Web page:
October 7, 2015

TKMS and Saab developing Horizontal Multi-Purpose Locks (HMPLs)

As Australia's competitive evaluation process continues there are increasing options in terms of:

-  vertical multi-purpose locks (VMPLs) (most developed by the US and there called "Virgina Payload Tubes (VPTs)") and

-  horizontal multi-purpose locks (HMPLs) that are being developed by Saab-Kockums and TKMS-HDW. Saab may fit a 1.5 meter HMPL (which Saab calls a "Multiimission Portal") to the A26 submarines that Saab is building for the Swedish navy. 

VMPL and HMPL's are being built to potentially carry:

-  extra torpedos 
-  extra anti-ship missiles
-  extra land-attack missiles (like the Tomahawk)
-  diver swim out cell
-  diver delivery vehicles
-  an unmanned underwater vehicle (UUV) too large to fit in torpedo tubes, or 
-  UUV that cannot be reversed back into torpedo tubes.

This is a cutaway that TKMS released in September 2015, of a Type 216. The thick torpedo tube appears too large to be a 650mm torpedo tube. The inclusion of what may be a 1.5 meter tube may be TKMS's semi-public way of indicating that a horizontal multi-purpose lock (HMPL) is an option. It would be cheaper, lighter and involve less re-arrangement than the vertical multi-purpose lock (VMPL) that TKMS is also offering. (Courtesy TKMS via news-com-au)
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The proposed design of the 1,000 ton TKMS Type 210mod displays an HMPL (a grey tube) more distinctly. The HMPL sits below what appear to be 4 x 400mm (Baltic small style) torpedo tubes.(Courtesy TKMS website)
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The Saab Australia site image can be expanded here. Note large looking (perhaps 1.5 meter) HMPL or "Multimission Portal" (a Saab registered trademark).

The Saab site description indicates - "Saab's A26 [submarine] design includes a new innovative 6m x 1.5m Multimission Portal flexible payload capability with a lock system in addition to its conventional torpedo tubes. The lock system makes it easy for commandos to enter and exit the boat, and is large enough to allow the launch and retrieval of Unmanned Underwater Vehicles. UUVs are expected to play a larger role in future submarine warfare. They can already provide advance surveying and sensing capabilities, and their modification toward a combat role is a certainty. This will likely begin with coordinated decoying tactics, but UUVs are expected to graduate to active combat capabilities before the A26 leaves service."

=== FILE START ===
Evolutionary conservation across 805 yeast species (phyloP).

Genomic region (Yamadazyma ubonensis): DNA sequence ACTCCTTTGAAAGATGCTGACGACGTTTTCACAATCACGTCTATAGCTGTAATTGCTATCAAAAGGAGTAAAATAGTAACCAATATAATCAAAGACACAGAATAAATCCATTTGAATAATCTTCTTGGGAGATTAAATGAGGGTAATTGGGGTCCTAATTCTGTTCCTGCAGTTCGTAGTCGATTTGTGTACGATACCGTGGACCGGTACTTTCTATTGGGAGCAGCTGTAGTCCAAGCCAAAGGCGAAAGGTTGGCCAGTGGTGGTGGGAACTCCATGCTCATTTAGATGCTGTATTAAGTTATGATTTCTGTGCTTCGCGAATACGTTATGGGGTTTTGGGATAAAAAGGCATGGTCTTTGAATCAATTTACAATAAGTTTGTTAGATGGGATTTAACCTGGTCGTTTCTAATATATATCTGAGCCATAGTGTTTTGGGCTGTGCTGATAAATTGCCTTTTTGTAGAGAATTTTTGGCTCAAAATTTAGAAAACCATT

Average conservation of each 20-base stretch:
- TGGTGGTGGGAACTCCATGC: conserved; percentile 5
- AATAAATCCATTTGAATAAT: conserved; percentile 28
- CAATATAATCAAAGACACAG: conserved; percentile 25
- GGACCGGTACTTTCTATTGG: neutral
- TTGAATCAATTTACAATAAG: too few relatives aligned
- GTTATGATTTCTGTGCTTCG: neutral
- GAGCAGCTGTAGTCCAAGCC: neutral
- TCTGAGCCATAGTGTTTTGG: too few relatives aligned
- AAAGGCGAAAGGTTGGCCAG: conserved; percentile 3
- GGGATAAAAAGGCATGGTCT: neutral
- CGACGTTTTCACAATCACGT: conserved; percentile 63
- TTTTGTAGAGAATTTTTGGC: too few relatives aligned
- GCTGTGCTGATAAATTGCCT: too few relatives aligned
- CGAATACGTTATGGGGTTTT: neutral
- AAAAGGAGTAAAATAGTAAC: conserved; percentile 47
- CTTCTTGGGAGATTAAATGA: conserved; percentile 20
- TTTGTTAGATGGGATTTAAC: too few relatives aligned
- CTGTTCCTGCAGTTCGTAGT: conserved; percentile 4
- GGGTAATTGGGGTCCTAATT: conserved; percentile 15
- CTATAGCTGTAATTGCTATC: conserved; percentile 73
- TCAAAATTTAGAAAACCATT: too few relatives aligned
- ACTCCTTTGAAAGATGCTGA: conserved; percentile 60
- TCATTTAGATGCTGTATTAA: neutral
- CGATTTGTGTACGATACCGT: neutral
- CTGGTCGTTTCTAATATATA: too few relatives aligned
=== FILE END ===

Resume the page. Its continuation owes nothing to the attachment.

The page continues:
A UUV exiting an A26 submarine via its Multimission Portal (Courtesy Saab A26 website).

Pete

6 comments:

Nicky said...

HI Pete,
What I suspect Australia is looking for is a Submarine with near nuclear capability or Capabilities that are nearly on par with a Virginia class SSN. So what kind of AIP SSK Submarine out their that could nearly rival a Virginia class SSN in terms of capability.

Nicky said...

HI Pete,
Check out this video from SAAB

Saab Kockums A26 submarine and FLEXpatrol at Pacific 2015
https://www.youtube.com/watch?v=ic4Fo69CCLQ

Peter Coates said...

Hi Nicky

I described the downsides of nuclear in http://gentleseas.blogspot.com.au/2015/02/australian-nuclear-sub-option-afr-feb.html

Australia may yet be foolish enough to select the oversize and distorted conventional version of an SSN being built.

AIP = 25 knots for a day

US Nuclear = 32 knots for months

Regards

Pete

Peter Coates said...

Thanks Nicky

For https://www.youtube.com/watch?v=ic4Fo69CCLQ on Saab's A26 submarine and FLEXpatrol vessel that Saab is helping Singapore to build.

While Australia won't be choosing the A26 a locally built version of the FLEXpatrol may be useful for SEA 1180.

Regards

Pete

Nicky said...

Hi Pete,
So do you think the A-26 is out of the Question for Australia? If So are they looking more towards what Singapore is building, the Type-218SG

Peter Coates said...

Hi Nicky

Yes Sweden and its enlargement of the A26 were uninvited by Aus in early 2015.

Australia is looking at a 4,000 ton replacement for the 3,000 ton Collins. Checkout the Table http://gentleseas.blogspot.com.au/2015/08/7-problems-with-japanese-option.html for the 3 contenders.

Cheers

Pete